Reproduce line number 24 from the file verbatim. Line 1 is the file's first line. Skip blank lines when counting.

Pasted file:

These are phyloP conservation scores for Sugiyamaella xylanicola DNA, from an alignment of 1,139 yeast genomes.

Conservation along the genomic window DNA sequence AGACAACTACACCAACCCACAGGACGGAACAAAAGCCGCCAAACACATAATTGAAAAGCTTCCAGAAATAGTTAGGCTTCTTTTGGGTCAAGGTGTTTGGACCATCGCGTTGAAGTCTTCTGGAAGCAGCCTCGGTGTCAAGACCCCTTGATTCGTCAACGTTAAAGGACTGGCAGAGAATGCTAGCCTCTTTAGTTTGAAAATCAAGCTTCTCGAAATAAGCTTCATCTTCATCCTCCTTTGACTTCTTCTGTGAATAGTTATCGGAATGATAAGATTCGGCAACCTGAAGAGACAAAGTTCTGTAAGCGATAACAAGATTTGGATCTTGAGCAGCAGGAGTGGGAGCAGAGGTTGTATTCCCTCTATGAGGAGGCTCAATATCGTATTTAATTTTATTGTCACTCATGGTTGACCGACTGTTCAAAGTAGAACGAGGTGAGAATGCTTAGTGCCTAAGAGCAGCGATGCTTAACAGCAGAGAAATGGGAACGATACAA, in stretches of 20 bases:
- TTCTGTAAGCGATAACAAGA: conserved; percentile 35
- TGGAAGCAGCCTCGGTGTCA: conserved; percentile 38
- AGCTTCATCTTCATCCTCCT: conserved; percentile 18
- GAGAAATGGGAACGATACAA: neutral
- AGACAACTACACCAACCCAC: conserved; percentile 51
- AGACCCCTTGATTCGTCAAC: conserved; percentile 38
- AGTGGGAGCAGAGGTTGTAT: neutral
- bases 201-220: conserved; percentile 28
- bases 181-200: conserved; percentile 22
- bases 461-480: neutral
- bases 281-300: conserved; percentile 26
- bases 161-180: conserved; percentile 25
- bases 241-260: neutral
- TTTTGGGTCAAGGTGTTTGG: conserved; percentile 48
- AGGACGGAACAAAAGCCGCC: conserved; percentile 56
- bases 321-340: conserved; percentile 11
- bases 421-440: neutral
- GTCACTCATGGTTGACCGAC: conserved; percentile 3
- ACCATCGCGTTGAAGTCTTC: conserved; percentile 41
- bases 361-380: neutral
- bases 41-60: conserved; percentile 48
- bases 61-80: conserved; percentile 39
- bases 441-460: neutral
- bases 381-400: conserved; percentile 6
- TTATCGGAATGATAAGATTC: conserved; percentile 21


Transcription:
- bases 61-80: conserved; percentile 39